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Mesopotamia
  1. H Ramadan,
  2. F Abdulla,
  3. E Al-Shimmery
  1. 1
    Specialist Registrar in Neurology, Bradford Royal Infirmary, Bradford, UK
  2. 2
    Specialist Neurosurgeon, Hawler Teaching Hospital, Arbil, Iraq
  3. 3
    Specialist in Clinical Neurology, Rezgary Teaching Hospital and Halwer Medical University, Arbil, Iraq
  1. H Ramadan, Department of Neurology, St Luke’s Hospital, Little Horton Lane, Bradford BD5 0NA, UK; hawramanr{at}yahoo.co.uk

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Mesopotamia, the land between the Tigris and Euphrates rivers and commonly known as the “cradle of civilization”, largely corresponds to modern Iraq. Its history goes back to at least 6000 BC. Mesopotamia is the homeland of the famous Summarian, Akkadian, Babylonian, Assyrian and Median Empires and the birth place of the first written records, domestic laws, astronomy, mathematics and pharmacology. Iraq is a big country (435,052 km2) with 18 provinces, about the same size as Germany and Austria combined. Its population was estimated to be 28 million in 2005 with a life expectancy of 48 years for men and 67 for women. In 2005, 4.1% of GDP was spent on health.1 The country has the second largest known oil reserves in the world and was the second-largest exporter of oil in the world prior to the war with Iran.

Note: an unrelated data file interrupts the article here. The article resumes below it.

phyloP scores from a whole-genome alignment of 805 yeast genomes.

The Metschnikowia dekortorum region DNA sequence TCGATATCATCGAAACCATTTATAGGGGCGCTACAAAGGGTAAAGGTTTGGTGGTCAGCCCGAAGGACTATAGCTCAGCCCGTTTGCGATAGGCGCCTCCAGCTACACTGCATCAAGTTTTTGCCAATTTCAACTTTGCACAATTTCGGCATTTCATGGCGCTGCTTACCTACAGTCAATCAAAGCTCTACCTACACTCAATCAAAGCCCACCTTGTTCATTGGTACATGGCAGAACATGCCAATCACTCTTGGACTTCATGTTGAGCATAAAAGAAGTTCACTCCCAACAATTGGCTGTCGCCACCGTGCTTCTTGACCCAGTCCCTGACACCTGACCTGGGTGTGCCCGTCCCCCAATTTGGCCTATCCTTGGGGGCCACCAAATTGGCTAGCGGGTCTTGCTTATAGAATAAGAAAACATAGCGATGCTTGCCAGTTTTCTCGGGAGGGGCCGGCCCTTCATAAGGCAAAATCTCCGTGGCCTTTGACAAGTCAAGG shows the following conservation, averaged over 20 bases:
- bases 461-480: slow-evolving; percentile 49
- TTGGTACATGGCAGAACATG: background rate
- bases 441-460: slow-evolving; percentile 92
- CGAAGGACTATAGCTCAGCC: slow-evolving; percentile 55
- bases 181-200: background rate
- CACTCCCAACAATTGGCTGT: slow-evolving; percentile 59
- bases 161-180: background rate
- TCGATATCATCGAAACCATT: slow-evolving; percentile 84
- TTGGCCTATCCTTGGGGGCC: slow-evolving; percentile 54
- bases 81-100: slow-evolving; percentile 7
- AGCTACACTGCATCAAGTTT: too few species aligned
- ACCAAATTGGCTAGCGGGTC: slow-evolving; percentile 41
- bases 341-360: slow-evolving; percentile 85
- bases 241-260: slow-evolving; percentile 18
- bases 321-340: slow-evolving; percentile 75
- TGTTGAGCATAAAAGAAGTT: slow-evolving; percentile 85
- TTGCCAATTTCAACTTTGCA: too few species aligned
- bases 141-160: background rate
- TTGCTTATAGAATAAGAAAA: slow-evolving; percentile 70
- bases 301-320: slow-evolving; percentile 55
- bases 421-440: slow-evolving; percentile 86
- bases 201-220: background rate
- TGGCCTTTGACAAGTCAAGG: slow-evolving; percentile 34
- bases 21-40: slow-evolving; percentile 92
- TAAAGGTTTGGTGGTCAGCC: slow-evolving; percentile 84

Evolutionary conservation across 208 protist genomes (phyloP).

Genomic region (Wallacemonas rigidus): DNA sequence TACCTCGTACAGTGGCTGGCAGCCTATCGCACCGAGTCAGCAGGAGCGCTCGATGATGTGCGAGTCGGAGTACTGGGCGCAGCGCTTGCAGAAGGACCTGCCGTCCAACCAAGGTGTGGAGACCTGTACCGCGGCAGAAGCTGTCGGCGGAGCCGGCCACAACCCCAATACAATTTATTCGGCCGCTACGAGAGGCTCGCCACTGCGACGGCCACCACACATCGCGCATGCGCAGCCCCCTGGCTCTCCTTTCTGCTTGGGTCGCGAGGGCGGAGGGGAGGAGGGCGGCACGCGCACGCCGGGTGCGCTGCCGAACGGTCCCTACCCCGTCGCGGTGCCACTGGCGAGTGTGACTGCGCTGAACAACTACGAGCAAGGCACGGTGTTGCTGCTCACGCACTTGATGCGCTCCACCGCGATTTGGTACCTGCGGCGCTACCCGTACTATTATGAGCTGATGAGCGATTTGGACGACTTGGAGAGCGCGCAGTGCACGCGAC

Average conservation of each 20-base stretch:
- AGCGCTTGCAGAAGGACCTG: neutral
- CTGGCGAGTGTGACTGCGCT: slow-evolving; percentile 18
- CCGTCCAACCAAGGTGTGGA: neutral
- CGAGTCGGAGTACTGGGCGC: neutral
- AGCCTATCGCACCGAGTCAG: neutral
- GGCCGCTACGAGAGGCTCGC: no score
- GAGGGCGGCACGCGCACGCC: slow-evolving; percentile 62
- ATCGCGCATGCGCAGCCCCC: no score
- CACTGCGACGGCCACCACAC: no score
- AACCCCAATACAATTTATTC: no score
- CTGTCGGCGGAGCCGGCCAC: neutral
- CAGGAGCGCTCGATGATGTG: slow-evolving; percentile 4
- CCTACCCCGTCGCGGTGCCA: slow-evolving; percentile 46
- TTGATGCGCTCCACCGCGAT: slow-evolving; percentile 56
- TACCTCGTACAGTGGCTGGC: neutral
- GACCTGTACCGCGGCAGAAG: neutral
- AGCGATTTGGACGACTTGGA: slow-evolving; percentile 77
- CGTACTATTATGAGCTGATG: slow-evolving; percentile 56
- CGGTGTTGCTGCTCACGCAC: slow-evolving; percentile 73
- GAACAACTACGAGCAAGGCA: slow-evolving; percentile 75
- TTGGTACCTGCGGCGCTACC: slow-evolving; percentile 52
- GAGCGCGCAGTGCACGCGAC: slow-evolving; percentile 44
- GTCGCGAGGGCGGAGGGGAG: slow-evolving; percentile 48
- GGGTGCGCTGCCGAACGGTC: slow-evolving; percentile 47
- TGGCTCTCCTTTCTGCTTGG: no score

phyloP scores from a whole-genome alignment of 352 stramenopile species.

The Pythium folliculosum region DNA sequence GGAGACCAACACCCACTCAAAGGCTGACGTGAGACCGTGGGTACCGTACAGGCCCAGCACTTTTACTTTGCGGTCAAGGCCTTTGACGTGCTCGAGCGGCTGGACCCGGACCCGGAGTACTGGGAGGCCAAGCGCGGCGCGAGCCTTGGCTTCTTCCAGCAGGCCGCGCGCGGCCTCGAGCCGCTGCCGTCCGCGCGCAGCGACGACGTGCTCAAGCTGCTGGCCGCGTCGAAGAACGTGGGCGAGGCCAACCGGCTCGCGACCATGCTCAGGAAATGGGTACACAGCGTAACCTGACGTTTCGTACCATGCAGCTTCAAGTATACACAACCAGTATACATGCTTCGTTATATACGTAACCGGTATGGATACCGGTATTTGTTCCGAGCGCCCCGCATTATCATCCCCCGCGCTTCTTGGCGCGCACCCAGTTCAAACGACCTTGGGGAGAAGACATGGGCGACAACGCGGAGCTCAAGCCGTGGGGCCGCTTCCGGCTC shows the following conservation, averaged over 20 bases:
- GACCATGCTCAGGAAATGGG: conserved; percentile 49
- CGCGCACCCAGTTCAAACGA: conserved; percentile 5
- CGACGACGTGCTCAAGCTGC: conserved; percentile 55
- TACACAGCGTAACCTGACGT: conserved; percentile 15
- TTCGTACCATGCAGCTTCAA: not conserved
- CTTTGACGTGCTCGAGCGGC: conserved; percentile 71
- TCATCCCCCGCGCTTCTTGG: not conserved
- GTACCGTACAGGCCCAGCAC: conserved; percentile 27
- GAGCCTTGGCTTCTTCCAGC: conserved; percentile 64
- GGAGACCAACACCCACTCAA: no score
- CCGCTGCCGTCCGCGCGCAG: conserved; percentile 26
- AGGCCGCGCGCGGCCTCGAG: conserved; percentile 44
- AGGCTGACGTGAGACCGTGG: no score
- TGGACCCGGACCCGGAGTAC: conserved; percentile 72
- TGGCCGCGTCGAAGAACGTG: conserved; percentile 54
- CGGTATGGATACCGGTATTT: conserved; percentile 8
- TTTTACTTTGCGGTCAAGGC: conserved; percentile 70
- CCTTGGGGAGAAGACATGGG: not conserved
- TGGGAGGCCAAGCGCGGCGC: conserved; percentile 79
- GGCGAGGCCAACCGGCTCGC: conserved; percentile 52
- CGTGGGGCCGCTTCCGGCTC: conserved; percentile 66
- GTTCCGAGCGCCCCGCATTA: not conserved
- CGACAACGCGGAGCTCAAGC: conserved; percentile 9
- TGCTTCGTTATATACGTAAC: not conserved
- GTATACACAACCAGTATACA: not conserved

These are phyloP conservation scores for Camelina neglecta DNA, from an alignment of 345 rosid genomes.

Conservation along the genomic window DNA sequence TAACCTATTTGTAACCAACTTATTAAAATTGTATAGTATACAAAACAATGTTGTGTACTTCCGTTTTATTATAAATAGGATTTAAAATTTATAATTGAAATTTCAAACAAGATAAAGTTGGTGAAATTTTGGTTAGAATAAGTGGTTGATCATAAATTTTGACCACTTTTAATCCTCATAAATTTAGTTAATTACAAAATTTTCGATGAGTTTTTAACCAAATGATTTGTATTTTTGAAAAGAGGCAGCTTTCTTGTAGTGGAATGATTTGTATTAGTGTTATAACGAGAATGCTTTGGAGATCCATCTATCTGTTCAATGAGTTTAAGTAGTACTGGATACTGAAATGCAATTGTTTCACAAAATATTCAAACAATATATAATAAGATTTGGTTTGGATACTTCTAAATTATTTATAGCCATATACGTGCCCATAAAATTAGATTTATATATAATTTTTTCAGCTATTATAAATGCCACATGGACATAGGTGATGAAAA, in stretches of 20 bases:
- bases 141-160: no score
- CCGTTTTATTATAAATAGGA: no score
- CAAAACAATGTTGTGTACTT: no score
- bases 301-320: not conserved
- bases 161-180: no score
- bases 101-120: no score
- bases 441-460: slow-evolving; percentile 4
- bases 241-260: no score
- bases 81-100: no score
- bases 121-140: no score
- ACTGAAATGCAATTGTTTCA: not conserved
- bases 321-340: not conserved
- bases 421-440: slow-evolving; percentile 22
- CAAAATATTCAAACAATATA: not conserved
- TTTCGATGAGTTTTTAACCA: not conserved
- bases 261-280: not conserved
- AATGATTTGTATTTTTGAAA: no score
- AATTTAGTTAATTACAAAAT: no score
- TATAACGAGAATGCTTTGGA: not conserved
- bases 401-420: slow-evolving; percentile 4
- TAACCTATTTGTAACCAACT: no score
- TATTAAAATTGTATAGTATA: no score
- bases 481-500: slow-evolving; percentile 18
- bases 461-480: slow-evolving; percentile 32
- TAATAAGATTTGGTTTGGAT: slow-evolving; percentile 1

Baghdad was the capital of the Islamic Abbasid Caliphate for seven centuries, its rule stretching from Morocco to Central Asia. The Ottoman Empire controlled Iraq for nearly four centuries until in 1918, in the wake of the Great War, the UK took control and established a British mandate in Iraq in 1920. A year later, Iraq became a kingdom and Faysal Hussein Bin Ali was crowned the first King. In 1932 Iraq gained independence and …

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